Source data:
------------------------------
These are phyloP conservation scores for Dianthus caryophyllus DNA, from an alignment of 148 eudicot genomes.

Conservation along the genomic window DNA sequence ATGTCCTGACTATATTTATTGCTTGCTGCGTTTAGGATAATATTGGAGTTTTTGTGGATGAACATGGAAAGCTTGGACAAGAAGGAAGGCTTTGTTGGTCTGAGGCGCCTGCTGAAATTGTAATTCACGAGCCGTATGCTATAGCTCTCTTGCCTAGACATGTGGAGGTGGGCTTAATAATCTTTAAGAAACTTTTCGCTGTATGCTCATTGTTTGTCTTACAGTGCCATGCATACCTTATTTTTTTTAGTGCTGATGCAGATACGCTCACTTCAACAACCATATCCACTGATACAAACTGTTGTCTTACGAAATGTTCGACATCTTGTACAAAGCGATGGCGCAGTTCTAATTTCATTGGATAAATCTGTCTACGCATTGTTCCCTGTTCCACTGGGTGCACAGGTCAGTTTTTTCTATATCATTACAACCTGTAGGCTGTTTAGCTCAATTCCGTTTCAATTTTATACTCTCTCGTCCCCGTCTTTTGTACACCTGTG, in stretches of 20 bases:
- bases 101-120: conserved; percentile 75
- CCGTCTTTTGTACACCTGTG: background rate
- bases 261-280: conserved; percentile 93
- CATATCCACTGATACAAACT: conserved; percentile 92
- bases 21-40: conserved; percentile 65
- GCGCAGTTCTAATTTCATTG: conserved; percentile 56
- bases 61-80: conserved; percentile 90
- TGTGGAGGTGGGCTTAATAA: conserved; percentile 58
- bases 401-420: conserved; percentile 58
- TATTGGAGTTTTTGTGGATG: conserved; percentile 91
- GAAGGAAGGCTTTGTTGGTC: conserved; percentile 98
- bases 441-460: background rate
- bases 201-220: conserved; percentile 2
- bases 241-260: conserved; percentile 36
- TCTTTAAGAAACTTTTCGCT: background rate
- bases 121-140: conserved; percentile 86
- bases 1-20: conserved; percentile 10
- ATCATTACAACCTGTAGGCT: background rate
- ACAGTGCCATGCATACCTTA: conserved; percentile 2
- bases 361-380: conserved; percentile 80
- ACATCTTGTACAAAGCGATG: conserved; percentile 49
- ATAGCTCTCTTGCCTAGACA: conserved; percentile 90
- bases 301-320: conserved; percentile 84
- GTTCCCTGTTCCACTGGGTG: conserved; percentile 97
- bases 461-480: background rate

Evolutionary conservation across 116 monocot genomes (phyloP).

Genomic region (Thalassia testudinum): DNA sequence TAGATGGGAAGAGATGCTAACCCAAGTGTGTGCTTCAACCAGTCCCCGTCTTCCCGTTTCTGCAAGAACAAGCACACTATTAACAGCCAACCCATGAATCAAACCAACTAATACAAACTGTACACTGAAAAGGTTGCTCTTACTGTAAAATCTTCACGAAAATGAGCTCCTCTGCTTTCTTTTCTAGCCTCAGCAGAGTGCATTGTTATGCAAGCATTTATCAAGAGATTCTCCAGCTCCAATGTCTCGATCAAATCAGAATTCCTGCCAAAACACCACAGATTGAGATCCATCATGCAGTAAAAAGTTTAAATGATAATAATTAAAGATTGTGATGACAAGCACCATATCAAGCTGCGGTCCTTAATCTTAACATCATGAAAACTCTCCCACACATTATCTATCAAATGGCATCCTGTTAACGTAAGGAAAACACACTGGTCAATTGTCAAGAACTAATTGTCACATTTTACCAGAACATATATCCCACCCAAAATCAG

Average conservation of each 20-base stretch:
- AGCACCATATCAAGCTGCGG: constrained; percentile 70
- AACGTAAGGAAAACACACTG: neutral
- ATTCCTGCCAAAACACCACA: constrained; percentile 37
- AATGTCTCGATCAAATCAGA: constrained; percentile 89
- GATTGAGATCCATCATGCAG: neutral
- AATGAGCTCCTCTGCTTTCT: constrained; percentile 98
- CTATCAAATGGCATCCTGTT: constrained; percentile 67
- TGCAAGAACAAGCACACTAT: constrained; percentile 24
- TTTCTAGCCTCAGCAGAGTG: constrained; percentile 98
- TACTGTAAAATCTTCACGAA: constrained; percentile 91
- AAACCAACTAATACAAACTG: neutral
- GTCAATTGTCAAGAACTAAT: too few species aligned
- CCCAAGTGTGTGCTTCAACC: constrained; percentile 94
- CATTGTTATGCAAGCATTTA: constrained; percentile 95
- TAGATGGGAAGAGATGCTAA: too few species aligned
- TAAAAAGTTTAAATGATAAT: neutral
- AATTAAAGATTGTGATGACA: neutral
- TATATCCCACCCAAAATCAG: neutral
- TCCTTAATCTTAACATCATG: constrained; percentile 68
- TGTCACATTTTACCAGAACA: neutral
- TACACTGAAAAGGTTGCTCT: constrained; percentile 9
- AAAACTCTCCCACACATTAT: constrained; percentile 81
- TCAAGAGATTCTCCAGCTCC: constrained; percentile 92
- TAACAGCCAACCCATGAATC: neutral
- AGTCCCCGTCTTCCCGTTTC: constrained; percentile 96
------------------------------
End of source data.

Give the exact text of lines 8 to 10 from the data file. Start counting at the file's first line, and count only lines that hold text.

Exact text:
- GCGCAGTTCTAATTTCATTG: conserved; percentile 56
- bases 61-80: conserved; percentile 90
- TGTGGAGGTGGGCTTAATAA: conserved; percentile 58